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As US Presidential candidates Donald Trump and Hillary Clinton prepare to go head to head in their first debate, political scholars will gather at UNSW to dissect the US election campaign and other topics from same-sex marriage and Islamophobia to metadata retention laws and the politics of royal commissions as part of the 2016 Australian Political Studies Association (APSA) annual conference.

Hosted by UNSW's School of Social Sciences, the three-day conference will bring together Australia’s pre-eminent scholars working in International Relations, Political Science, Political Philosophy, Public Policy, Law and aligned disciplines to explore the theme The Politics of Justice and Rights: challenges and future directions.

The conference will open on Monday 26 September with a keynote address by Professor Jennifer Hochshild, Professor of Government at Harvard University and president of the American Political Science Association 2015-2016.

The following day, Professor Hochschild will be joined by Professor Simon Jackman, CEO of the US Studies Centre at the University of Sydney, and former NSW Premier and Foreign Minister Bob Carr to discuss the US Presidential campaign in a US Election Plenary chaired by Anne Summers.

UNSW Professor Louise Chappell, one of the conference organisers, said: “At a time when politics is more unpredictable than ever, this year’s conference will consider key contemporary issues including new forms of representation, the future of mainstream political parties, indigenous and refugee justice issues and better measures to protect human rights.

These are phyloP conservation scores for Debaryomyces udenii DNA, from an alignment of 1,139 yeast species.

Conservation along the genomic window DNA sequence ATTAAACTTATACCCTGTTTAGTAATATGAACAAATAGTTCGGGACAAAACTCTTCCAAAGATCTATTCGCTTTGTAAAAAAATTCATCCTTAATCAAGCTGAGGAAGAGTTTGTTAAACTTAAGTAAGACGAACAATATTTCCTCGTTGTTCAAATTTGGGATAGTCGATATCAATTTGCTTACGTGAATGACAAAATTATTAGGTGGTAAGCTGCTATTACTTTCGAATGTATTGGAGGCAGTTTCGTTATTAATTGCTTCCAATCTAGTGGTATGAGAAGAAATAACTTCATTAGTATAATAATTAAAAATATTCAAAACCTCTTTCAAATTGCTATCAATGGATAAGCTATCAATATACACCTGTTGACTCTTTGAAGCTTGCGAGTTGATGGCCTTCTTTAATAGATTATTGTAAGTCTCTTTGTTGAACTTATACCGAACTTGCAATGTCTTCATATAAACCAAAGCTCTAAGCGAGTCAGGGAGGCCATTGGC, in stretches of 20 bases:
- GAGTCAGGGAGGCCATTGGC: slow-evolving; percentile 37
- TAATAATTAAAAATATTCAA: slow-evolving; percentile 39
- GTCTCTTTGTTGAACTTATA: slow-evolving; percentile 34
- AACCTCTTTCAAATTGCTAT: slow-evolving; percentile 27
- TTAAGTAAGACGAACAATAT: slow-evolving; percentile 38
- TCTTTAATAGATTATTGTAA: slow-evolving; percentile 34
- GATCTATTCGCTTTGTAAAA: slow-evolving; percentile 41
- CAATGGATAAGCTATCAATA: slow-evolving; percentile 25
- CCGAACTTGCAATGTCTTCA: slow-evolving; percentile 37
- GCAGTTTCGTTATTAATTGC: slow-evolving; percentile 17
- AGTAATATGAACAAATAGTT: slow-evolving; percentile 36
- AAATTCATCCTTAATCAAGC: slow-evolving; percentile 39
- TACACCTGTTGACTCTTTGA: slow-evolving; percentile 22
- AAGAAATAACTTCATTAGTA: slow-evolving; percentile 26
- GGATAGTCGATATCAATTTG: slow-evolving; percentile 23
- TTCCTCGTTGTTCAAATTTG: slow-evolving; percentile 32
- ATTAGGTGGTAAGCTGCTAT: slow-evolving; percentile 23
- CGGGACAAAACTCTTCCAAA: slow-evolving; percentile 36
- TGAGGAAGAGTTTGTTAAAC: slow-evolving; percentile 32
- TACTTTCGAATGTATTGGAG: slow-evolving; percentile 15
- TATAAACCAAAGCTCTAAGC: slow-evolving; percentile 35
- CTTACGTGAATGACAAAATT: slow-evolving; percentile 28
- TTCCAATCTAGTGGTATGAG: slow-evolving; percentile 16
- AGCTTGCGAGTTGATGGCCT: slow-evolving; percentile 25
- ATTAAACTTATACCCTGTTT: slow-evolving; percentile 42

“And on the same day that Hillary Clinton and Donald Trump meet in the first Presidential debate, the meeting will focus minds about the outcome of the US election in November and what the implications may be for Australia.”

Conference highlights include:

  • It’s Only Metadata: Political posturing on privacy principles (Rob Nicholls, UNSW)
  • Examining Islamophobia in Australia (Matteo Vergani and Fethi Mansouri, Alfred Deakin Institute for Citizenship and Globalisation)
  • Appointing royal commissions for political gains: is it a bad thing? (Heath Whiley, University of Tasmania)
  • Same-sex marriage debate in Australia: public opinion and policy congruence (Andrea Carson, University of Melbourne, Shaun Ratcliff, Monash University, Yannic Dufresne, Universite Laval)
  • He’s “Taken Back the Reins” and She’s “a Backstabbing Murderer”: A comparative media analysis of the Prime Ministerial ascension of Julia Gillard and Malcolm Turnbull (Blair Williams, ANU)
  • Postcolonialism and Sport: How racialised representations of Aboriginal athletes impede professional sport coaching opportunities (Nicholas Apoifis, UNSW, Andrew Bennie, Western Sydney University, Demelza Marlin, WSU/UNSW)
  • Satire, reform and preaching to the converted (Mark Rolfe, UNSW)

For the full conference program click here 

What: 2016 Australian Political Studies Association (APSA) Conference, The Politics of Justice and Rights: challenges and future directions.

When: Monday, 26 September – Wednesday, 28 September

Where:  Mathews Theatres, School of Social Sciences, UNSW, Kensington